Crop rotation is not a new idea; farmers have been doing it for ages. However, new research is starting to shed light on how a new rotation can help productivity and sustainability in Africa.

Soybeans and peanuts tend to be the primary crops in many parts of Africa. Peanuts can be nutritionally taxing on the soil, and while soybeans can often be restorative, greater productivity can be reached if a third crop is included into the rotation. Scientists from Michigan State University suggest shrubby legume plants.

Malawi has seen positive results using shrubby legumes in rotation with corn. Malawi has been said to be leading the scientific revolution of agriculture in Africa, with major funding going into growing calorie-dense foods to help feed starving populations. The problem with this has been, until recently, soil depletion in an already-dry area. However, the inclusion of these shrubby legume plants in the crop rotation has increased productivity and returned nutrients to the soil, in addition to generating another food product.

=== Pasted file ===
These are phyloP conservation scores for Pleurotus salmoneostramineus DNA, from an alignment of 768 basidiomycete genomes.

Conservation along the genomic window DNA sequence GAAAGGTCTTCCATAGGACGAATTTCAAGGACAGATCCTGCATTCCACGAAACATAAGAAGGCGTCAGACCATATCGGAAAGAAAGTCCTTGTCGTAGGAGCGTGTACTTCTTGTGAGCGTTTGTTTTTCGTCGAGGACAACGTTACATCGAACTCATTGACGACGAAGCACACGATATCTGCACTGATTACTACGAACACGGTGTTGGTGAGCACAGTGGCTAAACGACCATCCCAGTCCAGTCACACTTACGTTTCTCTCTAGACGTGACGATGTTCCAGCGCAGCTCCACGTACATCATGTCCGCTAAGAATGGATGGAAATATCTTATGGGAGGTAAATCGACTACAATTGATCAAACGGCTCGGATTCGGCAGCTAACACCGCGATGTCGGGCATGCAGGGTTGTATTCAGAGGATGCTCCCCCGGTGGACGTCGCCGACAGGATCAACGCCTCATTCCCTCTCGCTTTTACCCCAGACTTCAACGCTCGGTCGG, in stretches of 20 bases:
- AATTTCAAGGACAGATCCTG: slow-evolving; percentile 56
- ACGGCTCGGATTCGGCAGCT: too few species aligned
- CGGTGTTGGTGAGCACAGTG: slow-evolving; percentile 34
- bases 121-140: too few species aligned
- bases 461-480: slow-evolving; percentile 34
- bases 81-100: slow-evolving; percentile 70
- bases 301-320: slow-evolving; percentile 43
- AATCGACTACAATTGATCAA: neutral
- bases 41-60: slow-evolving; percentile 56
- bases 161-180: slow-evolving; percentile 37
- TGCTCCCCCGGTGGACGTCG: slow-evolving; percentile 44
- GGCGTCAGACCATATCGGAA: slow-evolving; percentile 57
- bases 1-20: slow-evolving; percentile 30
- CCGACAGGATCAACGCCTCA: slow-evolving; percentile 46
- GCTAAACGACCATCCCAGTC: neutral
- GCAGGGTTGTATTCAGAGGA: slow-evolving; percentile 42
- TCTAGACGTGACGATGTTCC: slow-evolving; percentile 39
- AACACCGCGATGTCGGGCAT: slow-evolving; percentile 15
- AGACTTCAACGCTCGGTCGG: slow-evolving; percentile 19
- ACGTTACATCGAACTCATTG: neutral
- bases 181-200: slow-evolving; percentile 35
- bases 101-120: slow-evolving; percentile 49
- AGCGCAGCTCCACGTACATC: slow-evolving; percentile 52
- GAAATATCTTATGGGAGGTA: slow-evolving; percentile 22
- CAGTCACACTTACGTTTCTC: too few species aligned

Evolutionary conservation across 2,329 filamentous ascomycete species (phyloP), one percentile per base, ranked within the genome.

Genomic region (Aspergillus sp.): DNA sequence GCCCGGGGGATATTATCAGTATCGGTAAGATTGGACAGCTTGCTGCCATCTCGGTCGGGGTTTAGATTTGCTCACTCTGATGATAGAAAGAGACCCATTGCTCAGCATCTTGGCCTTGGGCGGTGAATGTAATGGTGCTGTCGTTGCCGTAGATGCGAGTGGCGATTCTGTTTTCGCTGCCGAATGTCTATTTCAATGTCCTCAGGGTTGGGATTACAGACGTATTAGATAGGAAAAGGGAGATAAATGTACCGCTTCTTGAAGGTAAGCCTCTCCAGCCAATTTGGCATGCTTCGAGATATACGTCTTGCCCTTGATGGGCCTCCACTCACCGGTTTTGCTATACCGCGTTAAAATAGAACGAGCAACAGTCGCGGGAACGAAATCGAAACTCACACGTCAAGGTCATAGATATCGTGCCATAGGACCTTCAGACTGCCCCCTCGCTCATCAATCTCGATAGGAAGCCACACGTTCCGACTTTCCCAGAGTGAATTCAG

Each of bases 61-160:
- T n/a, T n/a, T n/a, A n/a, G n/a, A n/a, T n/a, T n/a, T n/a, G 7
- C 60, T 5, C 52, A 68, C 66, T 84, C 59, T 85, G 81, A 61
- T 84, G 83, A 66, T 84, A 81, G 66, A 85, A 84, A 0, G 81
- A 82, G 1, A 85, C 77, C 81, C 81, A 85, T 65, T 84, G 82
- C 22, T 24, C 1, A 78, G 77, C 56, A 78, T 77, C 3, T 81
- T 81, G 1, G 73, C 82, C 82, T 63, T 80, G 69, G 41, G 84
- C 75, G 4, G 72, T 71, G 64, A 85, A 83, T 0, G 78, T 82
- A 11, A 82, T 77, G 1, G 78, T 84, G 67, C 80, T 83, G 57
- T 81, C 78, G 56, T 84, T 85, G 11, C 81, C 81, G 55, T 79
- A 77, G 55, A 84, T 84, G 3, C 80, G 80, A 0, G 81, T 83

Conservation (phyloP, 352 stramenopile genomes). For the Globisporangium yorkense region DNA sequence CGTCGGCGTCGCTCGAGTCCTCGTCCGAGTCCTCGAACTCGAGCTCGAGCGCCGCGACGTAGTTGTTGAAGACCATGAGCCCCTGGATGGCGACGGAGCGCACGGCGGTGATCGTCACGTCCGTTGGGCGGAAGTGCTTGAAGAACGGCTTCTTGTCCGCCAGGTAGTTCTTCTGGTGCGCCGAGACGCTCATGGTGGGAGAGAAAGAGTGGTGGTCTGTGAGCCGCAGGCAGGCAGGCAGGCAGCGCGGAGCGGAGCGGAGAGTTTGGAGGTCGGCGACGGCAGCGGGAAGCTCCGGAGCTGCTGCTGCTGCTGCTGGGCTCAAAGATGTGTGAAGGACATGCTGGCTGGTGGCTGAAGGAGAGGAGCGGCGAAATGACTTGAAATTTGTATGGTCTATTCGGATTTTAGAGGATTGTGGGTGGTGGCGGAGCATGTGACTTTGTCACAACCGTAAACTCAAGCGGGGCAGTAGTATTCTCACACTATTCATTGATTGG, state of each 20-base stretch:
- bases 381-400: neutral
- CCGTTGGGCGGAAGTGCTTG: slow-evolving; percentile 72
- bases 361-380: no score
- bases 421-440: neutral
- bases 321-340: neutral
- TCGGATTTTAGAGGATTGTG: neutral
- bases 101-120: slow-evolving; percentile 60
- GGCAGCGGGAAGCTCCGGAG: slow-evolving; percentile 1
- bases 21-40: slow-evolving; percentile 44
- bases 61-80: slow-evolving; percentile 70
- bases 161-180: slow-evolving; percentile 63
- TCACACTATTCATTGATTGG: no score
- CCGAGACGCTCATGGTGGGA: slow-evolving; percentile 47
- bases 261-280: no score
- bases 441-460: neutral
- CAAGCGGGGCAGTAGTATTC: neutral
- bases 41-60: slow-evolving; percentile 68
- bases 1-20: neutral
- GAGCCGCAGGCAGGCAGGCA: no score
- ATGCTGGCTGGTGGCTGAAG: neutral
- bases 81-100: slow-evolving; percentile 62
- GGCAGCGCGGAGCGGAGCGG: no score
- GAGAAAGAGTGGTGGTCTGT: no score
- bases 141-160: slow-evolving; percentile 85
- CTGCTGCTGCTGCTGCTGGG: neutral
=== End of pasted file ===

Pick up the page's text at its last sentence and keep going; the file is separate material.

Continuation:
Crop diversification and rotation has been a part of agriculture for ages. Seeing its use revolutionize the growing potential of a continent in need is both rewarding and promising. Science and ingenuity will continue to allow agriculture to grow, spread, and adapt.